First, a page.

In the world according to Graham, BELOVED INFIDEL is not simply pap – it’s a pap smear, managing to make her the valiant victim/heroine and Fitzgerald the unstable Jekyll/Hyde monster. It’s also a Hallowood (that’s the hybrid of Hollywood and Halloween) tour de farce; by that I mean it’s the type of faux biography where everyone, save the principles, has phony names as not to ignite libel lawsuits – a charade that encompasses non-existent studios and fake motion pictures– so much so that we’re amazed that they kept the original Fitzgerald titles (I was really expecting Scott to be cited as the pro-creator of such seminal works as This Side of Parasites and Tender is the Nut). The real-life Graham and Fitzgerald resembled character actors Brenda de Banzie and Roscoe Karns, but, unless you’re playing Lincoln or Hitler, that stuff don’t fly in Lotus Land, so we’re treated to the far more desirable makeovers of Deborah Kerr and Gregory Peck. It’s one of those extravagant recreations of the 1930s where only the automobiles got the memo; clothing, hair and everything else is pure Sputnik era.

This brings us to the rest of the cast. In spite of making the personification of the studio mogul Stan Harris a more appropriate wearer of the moniker “beloved infidel,” the ridiculousness of the articulate father confessor as portrayed by Herbert Rudley (a supposed composite of Louis B. Mayer, Sam Goldwyn and Darryl Zanuck) has the opposite effect. “Far be it for me to tell F. Scott Fitzgerald how to write,” exclaims Rudley to Peck before he “Rudley” bounces him out on his erudite ass. It doesn’t take even the least sophisticated audience member to immediately and correctly surmise, “What a schmuck!” While this sort of did happen, it is relevant to note that the movies Fitzgerald worked on at MGM (Red-Headed Woman; Three Comrades; A Yank at Oxford; The Women) were successful enough to not toss the screenwriter entirely out in the cold; it was the author’s uncontrollable alcoholism that certainly played a significant part in his being pegged as unreliable. Suffice to say, that in this scenario, it is Graham who not only strives to get Scott further gigs, but inspires him to pen The Last Tycoon. “They are us!” she squeals with delight upon reading galleys introducing Monroe Stahr and Kathleen Moore. Oy!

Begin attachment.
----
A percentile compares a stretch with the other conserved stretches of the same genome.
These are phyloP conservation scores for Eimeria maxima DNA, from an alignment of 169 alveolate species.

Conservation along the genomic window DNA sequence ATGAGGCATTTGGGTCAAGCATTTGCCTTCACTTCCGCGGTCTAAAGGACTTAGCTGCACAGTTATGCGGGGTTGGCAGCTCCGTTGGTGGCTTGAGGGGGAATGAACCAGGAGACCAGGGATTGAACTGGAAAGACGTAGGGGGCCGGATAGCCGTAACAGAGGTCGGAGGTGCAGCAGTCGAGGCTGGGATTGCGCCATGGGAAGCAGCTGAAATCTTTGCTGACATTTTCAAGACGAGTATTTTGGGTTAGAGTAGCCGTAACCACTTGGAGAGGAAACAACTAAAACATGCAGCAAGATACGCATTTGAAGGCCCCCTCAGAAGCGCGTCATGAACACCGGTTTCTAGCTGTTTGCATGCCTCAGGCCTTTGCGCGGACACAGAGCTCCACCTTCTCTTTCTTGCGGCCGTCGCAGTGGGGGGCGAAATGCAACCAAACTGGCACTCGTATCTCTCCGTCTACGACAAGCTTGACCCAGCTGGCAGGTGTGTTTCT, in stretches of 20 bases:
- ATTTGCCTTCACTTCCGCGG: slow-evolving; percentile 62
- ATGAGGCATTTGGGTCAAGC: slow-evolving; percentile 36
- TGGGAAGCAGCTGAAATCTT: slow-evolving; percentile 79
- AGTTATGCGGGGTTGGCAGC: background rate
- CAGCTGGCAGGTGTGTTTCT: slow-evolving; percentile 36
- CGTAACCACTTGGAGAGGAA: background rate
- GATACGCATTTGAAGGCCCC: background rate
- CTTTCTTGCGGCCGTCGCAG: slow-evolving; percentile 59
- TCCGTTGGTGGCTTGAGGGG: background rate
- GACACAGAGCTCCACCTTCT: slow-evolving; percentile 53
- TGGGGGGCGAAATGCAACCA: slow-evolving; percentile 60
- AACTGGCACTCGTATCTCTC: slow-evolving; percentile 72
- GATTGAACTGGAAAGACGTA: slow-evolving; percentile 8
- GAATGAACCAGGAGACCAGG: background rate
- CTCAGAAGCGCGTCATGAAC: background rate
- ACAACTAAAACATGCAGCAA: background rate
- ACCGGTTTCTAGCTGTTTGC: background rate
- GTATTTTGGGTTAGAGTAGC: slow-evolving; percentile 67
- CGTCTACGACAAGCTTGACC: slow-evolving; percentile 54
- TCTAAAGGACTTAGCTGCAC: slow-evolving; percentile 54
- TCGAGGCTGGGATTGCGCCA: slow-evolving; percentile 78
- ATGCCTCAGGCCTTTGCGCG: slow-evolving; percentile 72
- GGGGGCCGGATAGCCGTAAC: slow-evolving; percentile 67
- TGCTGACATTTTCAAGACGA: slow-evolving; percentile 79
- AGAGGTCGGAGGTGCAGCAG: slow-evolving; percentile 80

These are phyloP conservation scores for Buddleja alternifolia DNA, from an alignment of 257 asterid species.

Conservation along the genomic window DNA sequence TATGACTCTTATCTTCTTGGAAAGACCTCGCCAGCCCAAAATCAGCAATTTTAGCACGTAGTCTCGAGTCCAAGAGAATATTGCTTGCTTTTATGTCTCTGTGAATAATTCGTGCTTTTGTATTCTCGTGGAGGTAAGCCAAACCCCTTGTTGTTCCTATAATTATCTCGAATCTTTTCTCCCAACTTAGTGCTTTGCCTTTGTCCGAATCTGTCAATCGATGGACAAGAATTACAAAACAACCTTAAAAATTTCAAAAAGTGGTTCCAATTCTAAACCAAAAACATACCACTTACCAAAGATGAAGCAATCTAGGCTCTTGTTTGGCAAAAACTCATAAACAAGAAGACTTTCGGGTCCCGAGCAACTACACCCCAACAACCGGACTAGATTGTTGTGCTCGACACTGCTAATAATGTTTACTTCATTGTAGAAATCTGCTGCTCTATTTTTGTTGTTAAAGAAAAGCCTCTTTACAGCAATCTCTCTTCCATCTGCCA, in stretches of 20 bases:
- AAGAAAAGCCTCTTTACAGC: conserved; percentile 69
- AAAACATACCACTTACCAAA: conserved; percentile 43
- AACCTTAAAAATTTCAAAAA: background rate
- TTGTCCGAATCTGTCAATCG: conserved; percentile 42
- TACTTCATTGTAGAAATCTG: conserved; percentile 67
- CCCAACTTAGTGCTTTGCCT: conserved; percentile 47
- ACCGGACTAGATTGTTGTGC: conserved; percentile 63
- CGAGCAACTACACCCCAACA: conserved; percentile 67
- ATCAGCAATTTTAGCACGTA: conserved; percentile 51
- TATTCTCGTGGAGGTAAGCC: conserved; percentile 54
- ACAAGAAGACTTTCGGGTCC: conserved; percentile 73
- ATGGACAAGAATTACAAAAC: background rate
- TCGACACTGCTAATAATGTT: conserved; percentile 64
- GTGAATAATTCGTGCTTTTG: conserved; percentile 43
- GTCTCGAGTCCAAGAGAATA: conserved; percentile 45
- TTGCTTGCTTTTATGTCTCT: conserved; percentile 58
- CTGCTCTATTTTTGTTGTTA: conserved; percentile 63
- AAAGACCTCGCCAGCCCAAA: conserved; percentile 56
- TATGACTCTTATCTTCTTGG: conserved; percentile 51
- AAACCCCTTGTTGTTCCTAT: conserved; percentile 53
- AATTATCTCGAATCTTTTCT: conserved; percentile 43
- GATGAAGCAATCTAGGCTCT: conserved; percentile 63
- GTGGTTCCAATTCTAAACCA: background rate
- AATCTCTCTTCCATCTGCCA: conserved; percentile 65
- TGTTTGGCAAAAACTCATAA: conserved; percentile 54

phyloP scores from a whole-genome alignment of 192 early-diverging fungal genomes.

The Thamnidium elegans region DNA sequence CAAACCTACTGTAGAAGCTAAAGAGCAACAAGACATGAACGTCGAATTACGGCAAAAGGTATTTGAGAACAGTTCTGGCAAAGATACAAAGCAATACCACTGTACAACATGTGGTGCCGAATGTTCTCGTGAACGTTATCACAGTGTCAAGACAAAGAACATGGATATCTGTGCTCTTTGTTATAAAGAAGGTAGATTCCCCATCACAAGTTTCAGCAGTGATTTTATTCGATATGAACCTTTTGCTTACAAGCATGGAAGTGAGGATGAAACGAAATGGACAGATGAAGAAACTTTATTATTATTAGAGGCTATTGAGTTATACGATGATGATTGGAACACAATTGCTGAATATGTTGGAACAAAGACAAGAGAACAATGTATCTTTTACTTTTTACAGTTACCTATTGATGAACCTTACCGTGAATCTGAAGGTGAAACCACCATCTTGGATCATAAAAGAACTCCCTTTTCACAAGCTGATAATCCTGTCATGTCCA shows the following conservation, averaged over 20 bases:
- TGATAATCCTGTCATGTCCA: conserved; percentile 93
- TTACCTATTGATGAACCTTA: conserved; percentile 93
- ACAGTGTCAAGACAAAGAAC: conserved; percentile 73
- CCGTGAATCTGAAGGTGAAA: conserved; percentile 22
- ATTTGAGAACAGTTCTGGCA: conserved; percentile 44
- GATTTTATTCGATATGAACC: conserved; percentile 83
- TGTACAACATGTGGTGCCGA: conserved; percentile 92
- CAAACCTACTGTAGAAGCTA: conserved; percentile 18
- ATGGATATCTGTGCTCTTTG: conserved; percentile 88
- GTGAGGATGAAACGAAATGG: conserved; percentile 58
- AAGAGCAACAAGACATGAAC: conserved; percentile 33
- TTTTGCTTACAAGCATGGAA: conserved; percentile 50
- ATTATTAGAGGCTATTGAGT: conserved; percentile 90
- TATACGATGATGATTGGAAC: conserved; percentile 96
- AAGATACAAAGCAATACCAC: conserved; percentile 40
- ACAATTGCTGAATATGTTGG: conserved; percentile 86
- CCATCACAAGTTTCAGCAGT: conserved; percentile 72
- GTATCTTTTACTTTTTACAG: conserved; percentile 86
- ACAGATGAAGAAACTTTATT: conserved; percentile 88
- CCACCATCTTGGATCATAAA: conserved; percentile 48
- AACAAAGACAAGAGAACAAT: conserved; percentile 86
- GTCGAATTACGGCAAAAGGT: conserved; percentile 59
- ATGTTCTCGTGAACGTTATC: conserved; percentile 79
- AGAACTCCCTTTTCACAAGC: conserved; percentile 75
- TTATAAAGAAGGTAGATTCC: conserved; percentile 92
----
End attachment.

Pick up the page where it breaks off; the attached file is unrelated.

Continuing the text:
The most prominent supporting player in this piece is third wheel Robert Carter (in reality, humorist Robert Benchley), enacted with aplomb by Eddie Albert. Albert, who ends up being nursemaid to Peck’s Scott made a sidebar career of these parts – doing likewise for Susan Hayward in I’ll Cry Tomorrow and Frank Sinatra in The Joker is Wild. Patience was indeed a virtue for the actor, as his discernible expertise at handling bizarre screwballs handily served him well for future interacting with Lisa, Eb, Hank Kimball, Mr. Haney, Alf and Ralph and Arnold the Pig.

The last cog worth mentioning is Philip Ober as yet another beloved infidel, hotshot New York editor/publisher John Wheeler. That Ober becomes Kerr’s best friend and supporter is a tad frightening, as he was the heartless bastard/husband who turned her into a slut in From Here to Eternity (in real-life he was the heartless bastard/husband who regularly belted wife Vivian Vance into near-unconsciousness). In fact, in the Hollywood of BELOVED INFIDEL, everybody is supportive and everybody loves everyone…Just one big happy non-backstabbing family – and we all know how true that is!

The From Here to Eternity connection isn’t merely a merry accident. Possibly the decade’s most famous lusty image was of Kerr and Burt Lancaster foaming up the surf on the beaches of Hawaii. This visual did not elude the filmmakers of BELOVED INFIDEL. Happily, much of the action takes place on the sandy shores of California, and the producers were savvy enough to make the key poster art another ocean connubial rendering, comprising beach bunny Kerr and Peck (Kerr must have had a beach clause in her contract; two years earlier, she also ended up wet ‘n’ wild with Robert Mitchum in Heaven Knows, Mr. Allison – this time in her other trademark garb, the Black Narcissus nun’s habit). Kerr’s eyebrow-raising emoting subsequently redefines “beach wear,” significantly when a hysterical, incoherent Graham zigzags amidst the tide like Baby Jane Hudson.